SAN DIEGO, June 27, 2014 – Whether boxing fans see a Fight Of The Year nominee or a defensive snoozfest from Omaha, Nebraska on Saturday depends on which version of Yuriorkis Gamboa and Terence Crawford show up, and whether the more entertaining versions show up in the same ring.
Crawford will take on the 2004 Cuban Olympic gold medalist in his hometown on HBO Saturday night at 10 p.m. ET. It is the first major boxing event in Omaha since Joe Frazier fought Ron Stander, the “Bluffs Butcher,” in 1972. Read more here for a walk down that Memory Lane.
Both Gamboa and Crawford have the same undefeated record of 23-0 with 16 knockouts apiece. Their resumes look quite different beyond the numbers in the past few years.
Gamboa came roaring out of Cuba like many boxers from the nation’s powerhouse amateur system with impressive speed and fan pleasing aggression. This aggression borders on recklessness, and Gamboa has been knocked down for it.
Just as he appeared to be on the verge of star power status, Gamboa virtually disappeared from the ring due to problems with trainers and promoters. He’s only had a single fight the last two years, and this is his first bout in 2014. His last knockout was four years ago.
Crawford had a solid amateur career, and as a professional has always gotten the job done with solid defensive skills and smart counterpunching. But he hasn’t always been the most exciting guy to watch. In two 2013 fights, he won lopsided decisions over Breidis Prescott and Andrey Klimov in fights so boring, fans cheered when they were finally over. To be fair, Prescott and Klimov refused to engage with Crawford, and Crawford saw no need to put his record at risk pressing the action.
In March, Crawford took a risk by traveling to Scotland to fight popular native son and veteran champion Ricky Burns. Crawford won a solid unanimous decision in a good fight, winning the WBO lightweight title from Burns.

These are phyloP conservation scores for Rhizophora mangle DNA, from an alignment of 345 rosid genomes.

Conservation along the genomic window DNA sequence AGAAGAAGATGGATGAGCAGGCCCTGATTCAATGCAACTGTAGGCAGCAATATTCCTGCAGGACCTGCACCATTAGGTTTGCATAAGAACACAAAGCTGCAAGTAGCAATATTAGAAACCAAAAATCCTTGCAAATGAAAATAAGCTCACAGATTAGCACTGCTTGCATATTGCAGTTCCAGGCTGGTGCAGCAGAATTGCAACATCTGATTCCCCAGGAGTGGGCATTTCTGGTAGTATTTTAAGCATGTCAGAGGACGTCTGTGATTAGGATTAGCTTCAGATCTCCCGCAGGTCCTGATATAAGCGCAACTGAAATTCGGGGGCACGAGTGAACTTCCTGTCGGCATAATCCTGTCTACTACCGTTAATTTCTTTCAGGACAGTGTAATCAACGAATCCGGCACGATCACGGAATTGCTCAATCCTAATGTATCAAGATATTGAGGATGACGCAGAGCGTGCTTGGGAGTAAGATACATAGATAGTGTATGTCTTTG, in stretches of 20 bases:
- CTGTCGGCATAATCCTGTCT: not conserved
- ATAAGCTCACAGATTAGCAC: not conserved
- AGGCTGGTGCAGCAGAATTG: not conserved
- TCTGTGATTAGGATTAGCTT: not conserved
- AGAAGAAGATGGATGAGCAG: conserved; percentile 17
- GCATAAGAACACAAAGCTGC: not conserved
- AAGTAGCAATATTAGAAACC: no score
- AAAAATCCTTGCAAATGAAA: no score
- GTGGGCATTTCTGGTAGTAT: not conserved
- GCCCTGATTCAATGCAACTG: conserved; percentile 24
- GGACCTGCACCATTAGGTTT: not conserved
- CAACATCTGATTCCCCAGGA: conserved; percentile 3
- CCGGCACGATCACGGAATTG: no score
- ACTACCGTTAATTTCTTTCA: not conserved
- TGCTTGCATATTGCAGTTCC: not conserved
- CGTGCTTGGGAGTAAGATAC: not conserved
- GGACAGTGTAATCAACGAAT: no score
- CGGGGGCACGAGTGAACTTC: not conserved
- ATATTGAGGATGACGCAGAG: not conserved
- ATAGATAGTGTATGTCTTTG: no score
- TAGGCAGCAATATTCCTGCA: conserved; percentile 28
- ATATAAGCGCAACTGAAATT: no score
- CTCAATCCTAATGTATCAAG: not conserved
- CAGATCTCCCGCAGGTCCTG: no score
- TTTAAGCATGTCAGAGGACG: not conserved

Crawford would love nothing more than to put on another good show in front of his hometown fans and in front of a national audience on HBO. This will be his last fight at lightweight before he moves up to the 140-pound division where bigger name opponents like Adrien Broner, Lucas Matthysse, Danny Garcia, and even Chris Algieri are waiting for him.
Gamboa needs to remind fans why he was such an exciting prospect a few years ago with a good showing Saturday.
It’s a close fight to call between the compact Gamboa and the tall rangy Crawford. Crawford should play it smart and use his reach and height advantage to strike and stay out of Gamboa’s way. Gamboa will want to bring the action, and the fans will love him if he does, but he can’t be careless about it and get caught up in the moment.
The hometown favorite Crawford has the advantage, but the fight could take an unexpected turn if Gamboa can find the target with power against Crawford.
No matter the outcome, it’s a big plus for boxing to have this fight taking place in this Midwestern venue, outside of Las Vegas, Atlantic City, and New York. Bringing live championship boxing to a audience that doesn’t often get a chance to see quality competition will help build the fan base for the Sweet Science into the future.
Also on the televised program is a contest between undefeated middleweights Matt Korobov (23-0, 13 KOs) of Russia, now living in Florida; and Jose Uzcategui (22-0, 18 KOs) of Venezuela now living in Tijuana, Mexico, in a 10-round fight. It is Uzcategui’s first fight in the U.S. Korobov spent his amateur career in Russia and represented Russia in the 2008 Olympic Games, then turned professional.
All fighters made weight on Friday. Gamboa weighed in at 134.4 pounds, Crawford at 134.8 pounds. Both Korobov and Uzcategui weighed in at the 160 pound limit.
Gayle Lynn Falkenthal, APR, is President/Owner of the Falcon Valley Group in San Diego, California. She is also a serious boxing fan covering the Sweet Science for Communities. Read more Ringside Seat in Communities Digital News. Follow Gayle on Facebook and on Twitter @PRProSanDiego. Gayle can be reached via Google
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